On August 21, 2017, there’s going to be a total eclipse of the Sun visible on a line across the US. But when exactly will the eclipse occur at a given location? Being able to predict astronomical events has historically been one of the great triumphs of exact science. But in 2017, how well can it actually be done?

The answer, I think, is well enough that even though the edge of totality moves at just over 1000 miles per hour it should be possible to predict when it will arrive at a given location to within perhaps a second. And as a demonstration of this, we’ve created a website to let anyone enter their geo location (or address) and then immediately compute when the eclipse will reach them—as well as generate many pages of other information.

“We’ve just got to decide: is a chemical like a city or like a number?” I spent my day yesterday—as I have for much of the past 30 years—designing new features of the Wolfram Language. And yesterday afternoon one of my meetings was a fast-paced discussion about how to extend the chemistry capabilities of the language.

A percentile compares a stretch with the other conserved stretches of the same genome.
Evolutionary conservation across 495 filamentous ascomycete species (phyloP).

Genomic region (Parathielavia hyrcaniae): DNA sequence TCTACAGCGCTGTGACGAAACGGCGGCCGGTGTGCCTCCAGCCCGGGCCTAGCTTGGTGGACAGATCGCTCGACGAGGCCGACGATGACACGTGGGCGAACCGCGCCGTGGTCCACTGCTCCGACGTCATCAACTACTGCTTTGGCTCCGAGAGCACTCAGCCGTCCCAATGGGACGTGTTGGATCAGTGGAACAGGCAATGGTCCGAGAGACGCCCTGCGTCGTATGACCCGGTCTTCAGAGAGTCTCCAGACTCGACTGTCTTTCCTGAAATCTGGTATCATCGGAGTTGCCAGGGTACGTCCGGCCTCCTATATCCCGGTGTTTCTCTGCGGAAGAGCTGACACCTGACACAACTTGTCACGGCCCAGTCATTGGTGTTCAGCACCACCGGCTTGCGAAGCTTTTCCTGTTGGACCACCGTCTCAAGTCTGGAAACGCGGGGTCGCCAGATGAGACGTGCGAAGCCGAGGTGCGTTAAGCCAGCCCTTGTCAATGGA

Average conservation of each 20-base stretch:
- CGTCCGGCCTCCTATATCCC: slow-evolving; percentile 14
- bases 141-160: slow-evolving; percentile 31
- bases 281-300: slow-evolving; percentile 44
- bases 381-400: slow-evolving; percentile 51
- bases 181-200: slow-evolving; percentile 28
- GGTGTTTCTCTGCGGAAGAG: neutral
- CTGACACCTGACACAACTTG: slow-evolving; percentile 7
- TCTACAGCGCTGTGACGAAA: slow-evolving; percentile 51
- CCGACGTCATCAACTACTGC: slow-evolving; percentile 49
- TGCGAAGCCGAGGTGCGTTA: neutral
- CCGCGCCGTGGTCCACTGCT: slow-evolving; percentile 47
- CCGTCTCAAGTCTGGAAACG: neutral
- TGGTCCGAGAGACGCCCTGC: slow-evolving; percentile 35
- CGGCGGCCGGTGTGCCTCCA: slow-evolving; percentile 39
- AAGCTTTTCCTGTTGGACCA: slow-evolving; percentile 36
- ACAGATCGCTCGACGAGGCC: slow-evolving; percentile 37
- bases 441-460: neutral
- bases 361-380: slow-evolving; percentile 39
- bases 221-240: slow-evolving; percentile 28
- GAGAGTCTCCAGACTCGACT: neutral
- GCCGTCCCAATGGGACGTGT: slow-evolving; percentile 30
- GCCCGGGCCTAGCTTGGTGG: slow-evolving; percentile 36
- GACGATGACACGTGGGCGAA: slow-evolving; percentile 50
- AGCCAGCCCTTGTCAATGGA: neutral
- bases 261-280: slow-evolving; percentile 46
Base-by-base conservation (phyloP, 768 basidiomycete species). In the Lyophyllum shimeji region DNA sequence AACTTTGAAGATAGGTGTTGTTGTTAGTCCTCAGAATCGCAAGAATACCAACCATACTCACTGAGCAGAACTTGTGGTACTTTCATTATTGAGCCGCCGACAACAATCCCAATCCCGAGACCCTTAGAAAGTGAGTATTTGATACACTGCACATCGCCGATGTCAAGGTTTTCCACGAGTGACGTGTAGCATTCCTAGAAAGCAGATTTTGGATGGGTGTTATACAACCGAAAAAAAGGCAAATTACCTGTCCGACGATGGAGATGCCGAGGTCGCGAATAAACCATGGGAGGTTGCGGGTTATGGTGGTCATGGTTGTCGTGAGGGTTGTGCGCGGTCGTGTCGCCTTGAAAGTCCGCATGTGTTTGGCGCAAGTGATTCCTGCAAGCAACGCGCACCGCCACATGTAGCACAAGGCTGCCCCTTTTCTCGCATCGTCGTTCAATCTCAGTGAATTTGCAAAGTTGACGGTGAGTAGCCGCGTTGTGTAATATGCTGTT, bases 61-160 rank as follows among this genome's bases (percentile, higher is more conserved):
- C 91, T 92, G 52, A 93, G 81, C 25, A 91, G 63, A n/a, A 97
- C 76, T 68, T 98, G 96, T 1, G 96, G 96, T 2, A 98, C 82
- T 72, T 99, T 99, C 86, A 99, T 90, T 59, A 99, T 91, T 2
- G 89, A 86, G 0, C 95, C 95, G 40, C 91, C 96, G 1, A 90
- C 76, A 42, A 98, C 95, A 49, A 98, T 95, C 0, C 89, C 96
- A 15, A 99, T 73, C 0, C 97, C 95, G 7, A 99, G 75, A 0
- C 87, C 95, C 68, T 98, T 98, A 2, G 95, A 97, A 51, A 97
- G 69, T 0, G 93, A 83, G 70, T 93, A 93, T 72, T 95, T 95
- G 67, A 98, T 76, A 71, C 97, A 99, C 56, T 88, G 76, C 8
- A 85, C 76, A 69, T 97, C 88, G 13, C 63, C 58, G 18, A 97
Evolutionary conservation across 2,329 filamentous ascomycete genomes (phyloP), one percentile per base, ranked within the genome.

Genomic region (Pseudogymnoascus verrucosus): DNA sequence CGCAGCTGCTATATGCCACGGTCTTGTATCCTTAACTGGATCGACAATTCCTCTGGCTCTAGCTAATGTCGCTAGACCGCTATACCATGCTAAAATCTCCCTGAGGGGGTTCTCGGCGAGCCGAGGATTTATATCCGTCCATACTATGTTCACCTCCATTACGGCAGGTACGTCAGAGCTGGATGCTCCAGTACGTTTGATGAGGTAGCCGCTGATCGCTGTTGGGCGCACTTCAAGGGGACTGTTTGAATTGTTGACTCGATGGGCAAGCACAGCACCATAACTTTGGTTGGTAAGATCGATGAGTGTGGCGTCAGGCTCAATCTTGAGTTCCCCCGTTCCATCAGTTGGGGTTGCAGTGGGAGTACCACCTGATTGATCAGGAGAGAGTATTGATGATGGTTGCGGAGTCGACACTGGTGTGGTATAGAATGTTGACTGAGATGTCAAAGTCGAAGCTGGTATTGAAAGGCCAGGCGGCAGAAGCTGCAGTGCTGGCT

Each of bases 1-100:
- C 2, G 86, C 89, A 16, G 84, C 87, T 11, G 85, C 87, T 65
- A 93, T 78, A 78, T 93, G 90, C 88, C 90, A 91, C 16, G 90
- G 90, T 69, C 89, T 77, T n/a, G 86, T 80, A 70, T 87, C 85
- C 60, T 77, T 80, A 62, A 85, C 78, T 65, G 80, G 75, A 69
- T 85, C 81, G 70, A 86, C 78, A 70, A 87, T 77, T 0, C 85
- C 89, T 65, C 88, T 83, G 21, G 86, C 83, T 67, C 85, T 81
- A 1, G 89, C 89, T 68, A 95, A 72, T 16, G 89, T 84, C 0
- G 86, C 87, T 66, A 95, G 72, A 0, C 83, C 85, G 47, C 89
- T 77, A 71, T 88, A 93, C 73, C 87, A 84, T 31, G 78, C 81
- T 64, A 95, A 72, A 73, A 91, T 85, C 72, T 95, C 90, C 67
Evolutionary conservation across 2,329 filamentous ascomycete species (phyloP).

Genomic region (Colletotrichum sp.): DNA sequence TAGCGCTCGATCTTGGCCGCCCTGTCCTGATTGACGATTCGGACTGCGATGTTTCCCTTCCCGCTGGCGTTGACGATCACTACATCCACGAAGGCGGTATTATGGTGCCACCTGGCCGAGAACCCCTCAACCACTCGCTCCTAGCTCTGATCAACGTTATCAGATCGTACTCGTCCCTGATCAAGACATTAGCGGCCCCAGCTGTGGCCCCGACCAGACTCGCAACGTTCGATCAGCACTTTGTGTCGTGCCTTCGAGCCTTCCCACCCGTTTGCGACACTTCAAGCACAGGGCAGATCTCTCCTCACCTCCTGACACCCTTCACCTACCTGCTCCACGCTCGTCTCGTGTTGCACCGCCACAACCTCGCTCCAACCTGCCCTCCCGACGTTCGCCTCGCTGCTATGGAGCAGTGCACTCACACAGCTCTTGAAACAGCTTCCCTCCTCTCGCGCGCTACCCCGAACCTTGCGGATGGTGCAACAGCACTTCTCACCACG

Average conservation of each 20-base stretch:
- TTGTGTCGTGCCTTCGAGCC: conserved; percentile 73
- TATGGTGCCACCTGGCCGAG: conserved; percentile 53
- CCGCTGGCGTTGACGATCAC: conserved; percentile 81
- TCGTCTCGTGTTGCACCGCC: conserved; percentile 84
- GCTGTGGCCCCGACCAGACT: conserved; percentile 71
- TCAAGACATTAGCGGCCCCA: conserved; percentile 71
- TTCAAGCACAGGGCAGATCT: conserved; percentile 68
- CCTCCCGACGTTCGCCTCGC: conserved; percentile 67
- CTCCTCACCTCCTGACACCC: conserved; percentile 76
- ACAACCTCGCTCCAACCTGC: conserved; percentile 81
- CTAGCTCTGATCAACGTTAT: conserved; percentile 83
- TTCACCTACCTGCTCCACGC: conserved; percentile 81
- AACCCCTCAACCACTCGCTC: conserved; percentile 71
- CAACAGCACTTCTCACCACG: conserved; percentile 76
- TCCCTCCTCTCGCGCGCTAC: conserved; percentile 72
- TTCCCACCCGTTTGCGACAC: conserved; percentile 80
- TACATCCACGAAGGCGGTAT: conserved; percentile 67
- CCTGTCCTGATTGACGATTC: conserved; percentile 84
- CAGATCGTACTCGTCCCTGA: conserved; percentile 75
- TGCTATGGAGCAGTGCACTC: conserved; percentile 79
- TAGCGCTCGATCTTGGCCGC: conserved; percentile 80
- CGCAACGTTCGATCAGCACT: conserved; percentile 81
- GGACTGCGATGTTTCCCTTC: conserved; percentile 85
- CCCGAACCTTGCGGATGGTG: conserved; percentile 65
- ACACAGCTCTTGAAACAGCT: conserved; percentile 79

At some level the problem we were discussing was quintessentially practical. But as so often turns out to be the case for things we do, it ultimately involves some deep intellectual issues. And to actually get the right answer—and to successfully design language features that will stand the test of time—we needed to plumb those depths, and talk about things that usually wouldn’t be considered outside of some kind of philosophy seminar.

It’s now 15 years since I published my book A New Kind of Science—more than 25 since I started writing it, and more than 35 since I started working towards it. But with every passing year I feel I understand more about what the book is really about—and why it’s important. I wrote the book, as its title suggests, to contribute to the progress of science. But as the years have gone by, I’ve realized that the core of what’s in the book actually goes far beyond science—into many areas that will be increasingly important in defining our whole future. Continue reading